A Conversation for Socrates
Mr. Legion Started conversation Jan 26, 2002
You neglected to mention Socrates' appearance; he was thought to be the ugliest man in Athens. On one occasion he argued with a Handsome Dan, claiming that he was the more aesthetically pleasing of the two, because his big ears could hear more and his bulging eyes could see more.
Also, you didn't mention the manner of his death, by drinking hemlock. There are a lot of anectodotes that could have livened up the entry. On the subject of his philosophies it's airtight, but it could have done with some more about Socrates the man.
the voice of plato in disguise
tality Posted Jul 12, 2003
I disagree that the article is airtight on the subject of the philosophy of Socrates. The article is a well-rounded account of the basics of Socrates' life, however, the Platonic Dialogues are not necessarily a reliable source from which to quote the undiluted views of Socrates himself.
Many modern philosophers believe that, although the dialogues purport to convey the ideas of socrates, it is more likely that the character of Socrates was used by Plato to express his own philosophical convictions.
This thought is supported by the fact that Socrates is reported by several different sources as claiming to know nothing (as mentioned in the article). A person who truly believes he knows nothing cannot proceed to endorse theories such as the Philosopher King, as the reasoning behind this idea is that philosophers are the only people that can acquire true knowledge. If a man were to support each of these concepts, it would create an inconsistency in his beliefs -one of the things that Socrates is said to have hated.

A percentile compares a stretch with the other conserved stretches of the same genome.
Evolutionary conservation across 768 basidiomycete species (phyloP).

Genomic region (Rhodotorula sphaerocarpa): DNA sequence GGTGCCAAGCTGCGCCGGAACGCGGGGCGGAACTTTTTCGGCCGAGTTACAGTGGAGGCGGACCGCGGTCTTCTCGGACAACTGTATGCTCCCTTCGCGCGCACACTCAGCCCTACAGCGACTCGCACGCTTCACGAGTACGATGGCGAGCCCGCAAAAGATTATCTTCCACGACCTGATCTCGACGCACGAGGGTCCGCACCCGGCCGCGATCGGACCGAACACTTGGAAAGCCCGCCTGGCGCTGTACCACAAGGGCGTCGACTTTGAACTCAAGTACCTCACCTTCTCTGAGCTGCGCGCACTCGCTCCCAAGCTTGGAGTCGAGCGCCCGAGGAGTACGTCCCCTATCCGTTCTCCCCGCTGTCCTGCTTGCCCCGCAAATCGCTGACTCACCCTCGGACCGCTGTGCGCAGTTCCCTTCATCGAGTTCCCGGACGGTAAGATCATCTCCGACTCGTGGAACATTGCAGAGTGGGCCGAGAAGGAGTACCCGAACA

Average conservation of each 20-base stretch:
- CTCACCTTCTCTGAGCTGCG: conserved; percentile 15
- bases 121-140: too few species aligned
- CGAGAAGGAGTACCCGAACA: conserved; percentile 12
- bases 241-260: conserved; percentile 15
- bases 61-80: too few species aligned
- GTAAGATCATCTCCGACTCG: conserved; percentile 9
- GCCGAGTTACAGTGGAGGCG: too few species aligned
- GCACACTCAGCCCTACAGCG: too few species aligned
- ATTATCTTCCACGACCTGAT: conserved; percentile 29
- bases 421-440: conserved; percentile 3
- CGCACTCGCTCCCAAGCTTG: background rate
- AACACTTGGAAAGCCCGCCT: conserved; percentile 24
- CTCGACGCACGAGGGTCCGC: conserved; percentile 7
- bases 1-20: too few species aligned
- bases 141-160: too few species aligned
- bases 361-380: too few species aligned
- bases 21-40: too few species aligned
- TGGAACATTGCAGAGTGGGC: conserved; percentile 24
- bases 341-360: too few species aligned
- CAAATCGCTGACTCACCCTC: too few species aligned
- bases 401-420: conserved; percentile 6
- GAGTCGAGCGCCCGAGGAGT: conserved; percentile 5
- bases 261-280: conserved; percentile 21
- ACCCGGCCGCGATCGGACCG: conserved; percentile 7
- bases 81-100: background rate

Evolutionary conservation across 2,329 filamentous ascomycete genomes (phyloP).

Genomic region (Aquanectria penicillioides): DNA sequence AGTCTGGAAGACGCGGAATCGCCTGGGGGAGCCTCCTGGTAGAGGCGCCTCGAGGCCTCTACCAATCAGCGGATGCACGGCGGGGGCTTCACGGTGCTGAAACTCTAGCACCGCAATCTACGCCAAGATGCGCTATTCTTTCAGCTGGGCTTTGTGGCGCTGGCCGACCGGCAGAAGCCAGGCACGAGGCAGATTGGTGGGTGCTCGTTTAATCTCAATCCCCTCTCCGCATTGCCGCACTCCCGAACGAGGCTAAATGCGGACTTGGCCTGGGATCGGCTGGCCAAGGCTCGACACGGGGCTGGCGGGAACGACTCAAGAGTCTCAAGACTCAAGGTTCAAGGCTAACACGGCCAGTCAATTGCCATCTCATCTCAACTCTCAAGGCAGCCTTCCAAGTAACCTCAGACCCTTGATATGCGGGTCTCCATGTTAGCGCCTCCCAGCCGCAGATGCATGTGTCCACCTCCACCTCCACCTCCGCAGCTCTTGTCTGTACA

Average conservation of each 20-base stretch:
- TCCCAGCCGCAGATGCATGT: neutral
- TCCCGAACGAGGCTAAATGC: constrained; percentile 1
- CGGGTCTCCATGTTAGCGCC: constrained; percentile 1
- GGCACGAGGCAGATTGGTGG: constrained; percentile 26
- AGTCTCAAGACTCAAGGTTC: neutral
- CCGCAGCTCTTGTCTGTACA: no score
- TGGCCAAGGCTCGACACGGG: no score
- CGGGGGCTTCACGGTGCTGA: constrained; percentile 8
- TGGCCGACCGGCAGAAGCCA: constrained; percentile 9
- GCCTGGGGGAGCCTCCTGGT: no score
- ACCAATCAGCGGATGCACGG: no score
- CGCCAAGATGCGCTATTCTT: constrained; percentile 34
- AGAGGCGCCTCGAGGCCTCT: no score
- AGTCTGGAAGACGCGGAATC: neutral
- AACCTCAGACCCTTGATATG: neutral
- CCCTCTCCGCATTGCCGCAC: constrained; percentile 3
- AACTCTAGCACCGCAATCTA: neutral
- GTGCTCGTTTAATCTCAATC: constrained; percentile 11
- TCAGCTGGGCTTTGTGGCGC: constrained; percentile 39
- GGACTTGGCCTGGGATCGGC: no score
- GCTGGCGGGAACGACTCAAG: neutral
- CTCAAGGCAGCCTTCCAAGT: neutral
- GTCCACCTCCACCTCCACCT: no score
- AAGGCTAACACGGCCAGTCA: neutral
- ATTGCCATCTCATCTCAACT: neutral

It is unclear just how far Plato can be trusted as an historical reporter, and thus these philosophical notions would be better attributed to Plato.
the voice of plato in disguise
ad-ignorantiam Posted Aug 16, 2006
Socrates, in Plato's dialougues, discuses life, death, ethics, knowledge etc. and comes to realise that his interloculars, who claim to have "true knowledge", when examined by Socrates in fact know little. Socrates "knows" thy self and so knows his own ignorance and the blind ingnorance of others. So, those who claim to have true knowledge (outwith mathematics) are blind to their own ignorance.
"The wisest man (socrates) is he that knows he knows nothing (his own ignorance)", and not that he knows nothing at all. True knowledge is what he defines as justified true belief or that one must know why they believe to know something (justified).
Socrates claims, in the Republic, that an ideal state will be governed by intelligent, virtous men who use reason and have a love for "truth". Theses men aptly named "philosopher kings".
"Until philosophers rule as kings or those who are now called kings and leading men genuinely and adequately philosophise, that is, until political power and philosophy entirely coincide,...cities will have no rest from evils." - Republic
Therefore Socrates could "support" both ideas and so is not contradictory.
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